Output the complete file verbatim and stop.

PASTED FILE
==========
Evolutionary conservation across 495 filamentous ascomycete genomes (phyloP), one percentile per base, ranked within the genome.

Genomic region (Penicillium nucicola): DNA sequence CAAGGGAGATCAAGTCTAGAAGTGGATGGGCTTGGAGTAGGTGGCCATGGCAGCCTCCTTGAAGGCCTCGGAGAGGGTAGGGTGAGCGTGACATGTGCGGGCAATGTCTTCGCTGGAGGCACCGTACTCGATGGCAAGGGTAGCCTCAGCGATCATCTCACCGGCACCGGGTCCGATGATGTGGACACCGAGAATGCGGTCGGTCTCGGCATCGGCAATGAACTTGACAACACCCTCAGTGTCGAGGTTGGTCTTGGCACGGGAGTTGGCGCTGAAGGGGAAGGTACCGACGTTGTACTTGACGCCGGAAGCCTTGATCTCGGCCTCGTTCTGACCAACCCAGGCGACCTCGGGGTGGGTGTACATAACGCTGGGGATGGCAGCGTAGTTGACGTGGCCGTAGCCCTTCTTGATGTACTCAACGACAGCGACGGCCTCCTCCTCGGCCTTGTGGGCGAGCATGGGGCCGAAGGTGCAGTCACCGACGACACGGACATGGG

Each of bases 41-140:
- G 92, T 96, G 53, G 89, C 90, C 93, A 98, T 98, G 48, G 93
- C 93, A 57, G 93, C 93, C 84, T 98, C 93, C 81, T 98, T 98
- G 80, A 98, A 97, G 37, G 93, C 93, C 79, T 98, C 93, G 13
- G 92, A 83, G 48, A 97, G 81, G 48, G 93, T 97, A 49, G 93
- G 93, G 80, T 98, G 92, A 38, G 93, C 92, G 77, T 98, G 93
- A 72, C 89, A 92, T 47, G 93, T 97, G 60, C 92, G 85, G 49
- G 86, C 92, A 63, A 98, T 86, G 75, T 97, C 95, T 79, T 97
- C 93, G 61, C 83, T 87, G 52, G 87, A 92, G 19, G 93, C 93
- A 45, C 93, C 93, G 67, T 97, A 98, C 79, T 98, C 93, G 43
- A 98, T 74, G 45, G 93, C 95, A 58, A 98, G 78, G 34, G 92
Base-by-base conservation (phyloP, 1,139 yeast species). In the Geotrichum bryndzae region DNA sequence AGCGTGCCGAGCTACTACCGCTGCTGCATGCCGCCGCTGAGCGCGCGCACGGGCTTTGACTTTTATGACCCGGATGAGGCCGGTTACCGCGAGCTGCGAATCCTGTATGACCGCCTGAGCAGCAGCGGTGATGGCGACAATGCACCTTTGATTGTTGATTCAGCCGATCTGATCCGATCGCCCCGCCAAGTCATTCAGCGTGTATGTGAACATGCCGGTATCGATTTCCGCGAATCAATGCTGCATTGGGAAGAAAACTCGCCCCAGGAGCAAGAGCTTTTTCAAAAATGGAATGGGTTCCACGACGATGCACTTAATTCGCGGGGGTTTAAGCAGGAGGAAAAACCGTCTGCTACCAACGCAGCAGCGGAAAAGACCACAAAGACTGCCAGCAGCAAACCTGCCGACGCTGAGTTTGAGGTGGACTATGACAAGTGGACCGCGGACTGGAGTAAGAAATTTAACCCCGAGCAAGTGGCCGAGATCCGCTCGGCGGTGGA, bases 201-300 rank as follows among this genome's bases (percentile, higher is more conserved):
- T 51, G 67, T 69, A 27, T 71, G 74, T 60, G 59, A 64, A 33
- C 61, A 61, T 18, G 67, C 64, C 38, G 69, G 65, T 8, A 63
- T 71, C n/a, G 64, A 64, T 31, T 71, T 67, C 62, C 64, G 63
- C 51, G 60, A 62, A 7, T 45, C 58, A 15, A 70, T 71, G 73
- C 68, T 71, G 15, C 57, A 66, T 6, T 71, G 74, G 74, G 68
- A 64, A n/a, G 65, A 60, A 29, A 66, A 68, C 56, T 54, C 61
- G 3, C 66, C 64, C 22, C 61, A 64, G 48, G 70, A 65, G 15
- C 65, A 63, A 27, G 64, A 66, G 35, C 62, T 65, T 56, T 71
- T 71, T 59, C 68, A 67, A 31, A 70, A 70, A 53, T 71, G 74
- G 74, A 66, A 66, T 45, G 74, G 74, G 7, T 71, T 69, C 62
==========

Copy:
Evolutionary conservation across 495 filamentous ascomycete genomes (phyloP), one percentile per base, ranked within the genome.

Genomic region (Penicillium nucicola): DNA sequence CAAGGGAGATCAAGTCTAGAAGTGGATGGGCTTGGAGTAGGTGGCCATGGCAGCCTCCTTGAAGGCCTCGGAGAGGGTAGGGTGAGCGTGACATGTGCGGGCAATGTCTTCGCTGGAGGCACCGTACTCGATGGCAAGGGTAGCCTCAGCGATCATCTCACCGGCACCGGGTCCGATGATGTGGACACCGAGAATGCGGTCGGTCTCGGCATCGGCAATGAACTTGACAACACCCTCAGTGTCGAGGTTGGTCTTGGCACGGGAGTTGGCGCTGAAGGGGAAGGTACCGACGTTGTACTTGACGCCGGAAGCCTTGATCTCGGCCTCGTTCTGACCAACCCAGGCGACCTCGGGGTGGGTGTACATAACGCTGGGGATGGCAGCGTAGTTGACGTGGCCGTAGCCCTTCTTGATGTACTCAACGACAGCGACGGCCTCCTCCTCGGCCTTGTGGGCGAGCATGGGGCCGAAGGTGCAGTCACCGACGACACGGACATGGG

Each of bases 41-140:
- G 92, T 96, G 53, G 89, C 90, C 93, A 98, T 98, G 48, G 93
- C 93, A 57, G 93, C 93, C 84, T 98, C 93, C 81, T 98, T 98
- G 80, A 98, A 97, G 37, G 93, C 93, C 79, T 98, C 93, G 13
- G 92, A 83, G 48, A 97, G 81, G 48, G 93, T 97, A 49, G 93
- G 93, G 80, T 98, G 92, A 38, G 93, C 92, G 77, T 98, G 93
- A 72, C 89, A 92, T 47, G 93, T 97, G 60, C 92, G 85, G 49
- G 86, C 92, A 63, A 98, T 86, G 75, T 97, C 95, T 79, T 97
- C 93, G 61, C 83, T 87, G 52, G 87, A 92, G 19, G 93, C 93
- A 45, C 93, C 93, G 67, T 97, A 98, C 79, T 98, C 93, G 43
- A 98, T 74, G 45, G 93, C 95, A 58, A 98, G 78, G 34, G 92
Base-by-base conservation (phyloP, 1,139 yeast species). In the Geotrichum bryndzae region DNA sequence AGCGTGCCGAGCTACTACCGCTGCTGCATGCCGCCGCTGAGCGCGCGCACGGGCTTTGACTTTTATGACCCGGATGAGGCCGGTTACCGCGAGCTGCGAATCCTGTATGACCGCCTGAGCAGCAGCGGTGATGGCGACAATGCACCTTTGATTGTTGATTCAGCCGATCTGATCCGATCGCCCCGCCAAGTCATTCAGCGTGTATGTGAACATGCCGGTATCGATTTCCGCGAATCAATGCTGCATTGGGAAGAAAACTCGCCCCAGGAGCAAGAGCTTTTTCAAAAATGGAATGGGTTCCACGACGATGCACTTAATTCGCGGGGGTTTAAGCAGGAGGAAAAACCGTCTGCTACCAACGCAGCAGCGGAAAAGACCACAAAGACTGCCAGCAGCAAACCTGCCGACGCTGAGTTTGAGGTGGACTATGACAAGTGGACCGCGGACTGGAGTAAGAAATTTAACCCCGAGCAAGTGGCCGAGATCCGCTCGGCGGTGGA, bases 201-300 rank as follows among this genome's bases (percentile, higher is more conserved):
- T 51, G 67, T 69, A 27, T 71, G 74, T 60, G 59, A 64, A 33
- C 61, A 61, T 18, G 67, C 64, C 38, G 69, G 65, T 8, A 63
- T 71, C n/a, G 64, A 64, T 31, T 71, T 67, C 62, C 64, G 63
- C 51, G 60, A 62, A 7, T 45, C 58, A 15, A 70, T 71, G 73
- C 68, T 71, G 15, C 57, A 66, T 6, T 71, G 74, G 74, G 68
- A 64, A n/a, G 65, A 60, A 29, A 66, A 68, C 56, T 54, C 61
- G 3, C 66, C 64, C 22, C 61, A 64, G 48, G 70, A 65, G 15
- C 65, A 63, A 27, G 64, A 66, G 35, C 62, T 65, T 56, T 71
- T 71, T 59, C 68, A 67, A 31, A 70, A 70, A 53, T 71, G 74
- G 74, A 66, A 66, T 45, G 74, G 74, G 7, T 71, T 69, C 62